Current Issue
Organiser Home
Editorial
EXPOSE
Reports
Comment
The Moving Finger Writes
Media Watch
Thinking Aloud
Bookmark
A PAGE FROM HISTORY
RETROSPECT
Kids Org.
News Round-up
Readers’ Forum:
INTERESTING PEOPLE
PERSPECTIVE
Kerala Newsletter

Previous Issues
September 04, 2011

August 28, 2011
August 21, 2011
August 14, 2011
August 07, 2011

July 31, 2011
July 24, 2011
July 17, 2011
July 10, 2011
July 03, 2011

June 26, 2011
June 19, 2011
June 12, 2011
June 05, 2011

May 29, 2011
May 22, 2011
May 15, 2011
May 08, 2011
May 01, 2011

April 24, 2011
April 17, 2011
April 10, 2011
April 03, 2011

March 27, 2011
March 20, 2011
March 13, 2011
March 06, 2011

February 27, 2011
February 20, 2011
February 13, 2011
February 06, 2011

January 30, 2011
January 23, 2011
January 16, 2011
January 09, 2011
January 02, 2011

December 26, 2010
December 19, 2010
December 12, 2010
December 05, 2010
November 28, 2010
November 21, 2010
November 14, 2010
November 7, 2010

October 31, 2010
October 24, 2010
October 17, 2010
October 10, 2010
October 03, 2010

2010 Issues
2009 Issues
2008 Issues
2007 Issues
2006 Issues

Organiser
About us
Advertisement
Circulation
Contact us

Subscribe


November 08, 2009




Page: 28/42

Home > 2009 Issues > November 08, 2009

Open Forum

UPA is hampering the long-term growth of India
The true picture of maneconomics

By VK Singh

A hyper-inflation (as of today) is very tricky, as the value of goods produced in terms of Indian rupee is inflated hence leading to increase in the figure of goods and services produced in the country, which automatically pushes the GDP of the country, without effecting the real production of goods and services in the country, hence reflecting artificial growth.

Agriculture is the predominant occupation in India, accounting for 60 per cent of employment, service sector makes up 28 per cent and industrial sector 12 per cent. In terms of output, the agricultural sector accounts for 28 per cent of Gross Domestic Product (GDP); the service and industrial sectors make-up 54 per cent and 18 per cent respectively. India’s GDP is US$ 1.089 trillion, which makes it the twelfth-largest economy in the world or fourth largest by purchasing power adjusted exchange rates. India is fifteenth in services output and provides employment to 23 per cent of workforce, and is growing fast at a growth rate of 7.5 per cent during 1991-2000, up from 4.5 per cent during 1951-80. It had the largest share in the GDP, accounting for 55 per cent in 2007. India’s IT industry, despite contributing significantly to its balance of payments, accounted for only about one per cent of the total GDP or 1/50th of the total services in 2001.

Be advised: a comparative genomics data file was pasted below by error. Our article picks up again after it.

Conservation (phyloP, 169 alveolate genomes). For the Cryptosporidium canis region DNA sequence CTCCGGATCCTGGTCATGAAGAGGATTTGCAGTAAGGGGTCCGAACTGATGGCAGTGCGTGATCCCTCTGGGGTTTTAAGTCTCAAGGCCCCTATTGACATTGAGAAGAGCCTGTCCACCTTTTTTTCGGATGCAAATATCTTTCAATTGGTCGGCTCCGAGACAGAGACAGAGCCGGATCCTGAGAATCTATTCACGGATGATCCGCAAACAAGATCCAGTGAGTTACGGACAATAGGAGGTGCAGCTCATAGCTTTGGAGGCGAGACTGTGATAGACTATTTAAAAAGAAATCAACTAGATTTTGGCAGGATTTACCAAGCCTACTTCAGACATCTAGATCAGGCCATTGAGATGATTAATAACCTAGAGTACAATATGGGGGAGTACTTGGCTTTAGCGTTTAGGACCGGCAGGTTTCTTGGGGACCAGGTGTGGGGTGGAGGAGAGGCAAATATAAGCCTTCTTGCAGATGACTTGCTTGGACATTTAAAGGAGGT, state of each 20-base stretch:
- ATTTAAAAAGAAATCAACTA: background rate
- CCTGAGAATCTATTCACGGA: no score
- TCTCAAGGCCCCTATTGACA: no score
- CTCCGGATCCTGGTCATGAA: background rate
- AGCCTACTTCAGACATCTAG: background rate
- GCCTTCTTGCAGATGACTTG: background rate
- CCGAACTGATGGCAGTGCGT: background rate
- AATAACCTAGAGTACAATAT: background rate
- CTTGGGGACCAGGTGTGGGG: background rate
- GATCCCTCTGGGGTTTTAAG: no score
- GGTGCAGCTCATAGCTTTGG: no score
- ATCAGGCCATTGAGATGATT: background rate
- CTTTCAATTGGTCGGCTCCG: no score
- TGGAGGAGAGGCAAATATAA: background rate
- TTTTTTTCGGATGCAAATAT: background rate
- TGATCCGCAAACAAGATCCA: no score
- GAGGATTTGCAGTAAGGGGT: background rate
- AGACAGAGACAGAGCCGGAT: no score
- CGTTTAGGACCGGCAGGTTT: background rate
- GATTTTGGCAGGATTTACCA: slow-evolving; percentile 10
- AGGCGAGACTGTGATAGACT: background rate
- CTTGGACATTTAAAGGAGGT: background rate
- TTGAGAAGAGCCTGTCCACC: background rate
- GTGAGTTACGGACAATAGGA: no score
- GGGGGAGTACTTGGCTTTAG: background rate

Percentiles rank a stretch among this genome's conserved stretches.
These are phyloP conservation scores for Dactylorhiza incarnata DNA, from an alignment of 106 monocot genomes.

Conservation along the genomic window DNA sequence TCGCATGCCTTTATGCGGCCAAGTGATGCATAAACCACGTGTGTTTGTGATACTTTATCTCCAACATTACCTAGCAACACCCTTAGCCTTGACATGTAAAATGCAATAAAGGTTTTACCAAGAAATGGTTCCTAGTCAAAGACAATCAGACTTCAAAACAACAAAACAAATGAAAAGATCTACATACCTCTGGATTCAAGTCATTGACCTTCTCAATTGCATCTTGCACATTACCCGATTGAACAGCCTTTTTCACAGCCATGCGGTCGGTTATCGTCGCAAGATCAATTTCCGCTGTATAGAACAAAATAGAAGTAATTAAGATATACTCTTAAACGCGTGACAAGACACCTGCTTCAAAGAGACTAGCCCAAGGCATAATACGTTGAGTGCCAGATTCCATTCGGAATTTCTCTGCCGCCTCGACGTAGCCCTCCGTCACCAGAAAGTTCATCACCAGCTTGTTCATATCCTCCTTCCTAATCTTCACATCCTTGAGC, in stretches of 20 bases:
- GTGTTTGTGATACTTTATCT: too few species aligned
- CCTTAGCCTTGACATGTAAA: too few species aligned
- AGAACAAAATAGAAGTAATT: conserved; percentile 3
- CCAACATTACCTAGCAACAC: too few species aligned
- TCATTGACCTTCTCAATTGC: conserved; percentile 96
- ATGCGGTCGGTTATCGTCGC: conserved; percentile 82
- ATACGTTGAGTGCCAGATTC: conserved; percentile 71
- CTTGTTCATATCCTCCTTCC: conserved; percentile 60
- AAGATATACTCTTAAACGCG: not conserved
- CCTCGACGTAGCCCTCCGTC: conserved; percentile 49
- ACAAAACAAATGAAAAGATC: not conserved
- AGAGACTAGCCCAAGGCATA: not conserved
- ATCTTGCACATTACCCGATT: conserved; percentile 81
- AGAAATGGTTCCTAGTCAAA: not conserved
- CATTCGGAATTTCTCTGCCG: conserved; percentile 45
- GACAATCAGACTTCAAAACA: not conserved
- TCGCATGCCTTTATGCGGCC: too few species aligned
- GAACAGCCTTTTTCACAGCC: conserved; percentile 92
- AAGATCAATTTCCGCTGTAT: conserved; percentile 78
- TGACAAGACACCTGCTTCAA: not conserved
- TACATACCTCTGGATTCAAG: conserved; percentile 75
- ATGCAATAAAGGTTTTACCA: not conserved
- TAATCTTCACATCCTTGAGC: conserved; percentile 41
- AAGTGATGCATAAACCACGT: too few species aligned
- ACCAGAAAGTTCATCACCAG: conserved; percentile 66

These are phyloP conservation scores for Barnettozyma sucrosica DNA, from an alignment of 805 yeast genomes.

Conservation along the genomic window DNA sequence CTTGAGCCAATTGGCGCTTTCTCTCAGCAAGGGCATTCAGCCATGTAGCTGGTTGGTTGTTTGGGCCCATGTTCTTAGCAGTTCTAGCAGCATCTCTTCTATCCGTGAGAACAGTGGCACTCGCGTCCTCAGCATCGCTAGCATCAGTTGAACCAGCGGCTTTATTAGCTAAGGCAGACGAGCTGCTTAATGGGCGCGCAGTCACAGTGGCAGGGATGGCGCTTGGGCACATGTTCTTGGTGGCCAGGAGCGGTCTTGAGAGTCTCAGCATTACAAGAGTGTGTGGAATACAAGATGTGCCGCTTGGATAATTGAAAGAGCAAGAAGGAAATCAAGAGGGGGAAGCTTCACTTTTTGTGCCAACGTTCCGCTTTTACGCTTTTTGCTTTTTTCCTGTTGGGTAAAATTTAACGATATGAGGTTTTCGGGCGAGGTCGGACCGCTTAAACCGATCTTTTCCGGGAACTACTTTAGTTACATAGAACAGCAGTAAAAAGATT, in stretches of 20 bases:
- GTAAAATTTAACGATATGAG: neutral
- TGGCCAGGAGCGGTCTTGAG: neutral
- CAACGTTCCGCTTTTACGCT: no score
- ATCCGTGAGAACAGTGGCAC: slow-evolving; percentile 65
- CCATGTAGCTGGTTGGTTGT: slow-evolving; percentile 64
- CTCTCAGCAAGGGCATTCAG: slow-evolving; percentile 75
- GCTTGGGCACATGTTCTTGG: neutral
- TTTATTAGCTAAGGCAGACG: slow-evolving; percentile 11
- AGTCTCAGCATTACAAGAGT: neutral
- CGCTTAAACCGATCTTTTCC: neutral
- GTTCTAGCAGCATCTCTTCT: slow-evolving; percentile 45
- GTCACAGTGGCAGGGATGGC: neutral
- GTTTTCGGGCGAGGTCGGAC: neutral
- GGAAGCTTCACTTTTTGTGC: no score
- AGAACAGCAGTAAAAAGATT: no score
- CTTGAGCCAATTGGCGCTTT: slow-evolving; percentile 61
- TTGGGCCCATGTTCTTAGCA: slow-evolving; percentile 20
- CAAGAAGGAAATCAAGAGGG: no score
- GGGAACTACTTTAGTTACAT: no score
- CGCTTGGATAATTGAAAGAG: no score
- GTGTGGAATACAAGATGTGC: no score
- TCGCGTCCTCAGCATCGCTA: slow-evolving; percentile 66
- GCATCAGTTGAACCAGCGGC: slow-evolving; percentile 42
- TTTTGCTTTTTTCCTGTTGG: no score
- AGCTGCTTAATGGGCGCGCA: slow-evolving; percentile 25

According to statistics of WTO in 2006, India’s total merchandise trade (export + import) was valued at 294 billion dollars in 2006 and India’s services trade inclusive of export and import was 143 billion dollars. According to The CIA Factbook (2007), India is a net importer. Total imports stood at US$ 224 billion and exports were US$ 140 billion. International trade as a proportion of GDP reached 24 per cent by 2006, still relatively moderate. India currently, accounts for 1.2 per cent of world trade as of 2006, according to WTO. Until the liberalisation of 1991, India was largely and intentionally isolated from the world markets, to protect its fledgling economy and to achieve self-reliance.The FDI inflow for 2007-08 has been reported as $ 24 billion. This is mainly due to the heavy returns the FIIs’ are making owing to the speculative returns gained through Indian stock markets. In 2006, remittances from Indian migrants overseas made up $ 27 billion or about 3 per cent of India’s GDP.

The Indian GDP has come a long way since its balance of payment’s downturn in the 80s. This can be largely attributed to the open policies of the government under the then Prime Minister Shri Atal Behari Vajpayee in 2003, attracting high influx of foreign investors. India’s BPO sector and service industry have also benefitted from its rapid growth of information technology, further strengthening its impressive growth and thus providing promising outlook for future growth. The contribution of IT to GDP increased to 4.8 per cent in 2005-06.

India’s nominal per capita income US$ 977 is ranked 128th in the world. 85.7 per cent of the Indian population was living on less than $ 2.50 (PPP) a day in 2005, compared with 80.5 per cent for Sub-Saharan Africa, with over 83.6 crore of the Indian population earning an income of less than Rs. 20 per day. Half of children are underweight, one of the highest rates in the world and nearly double the rate of Sub-Saharan Africa.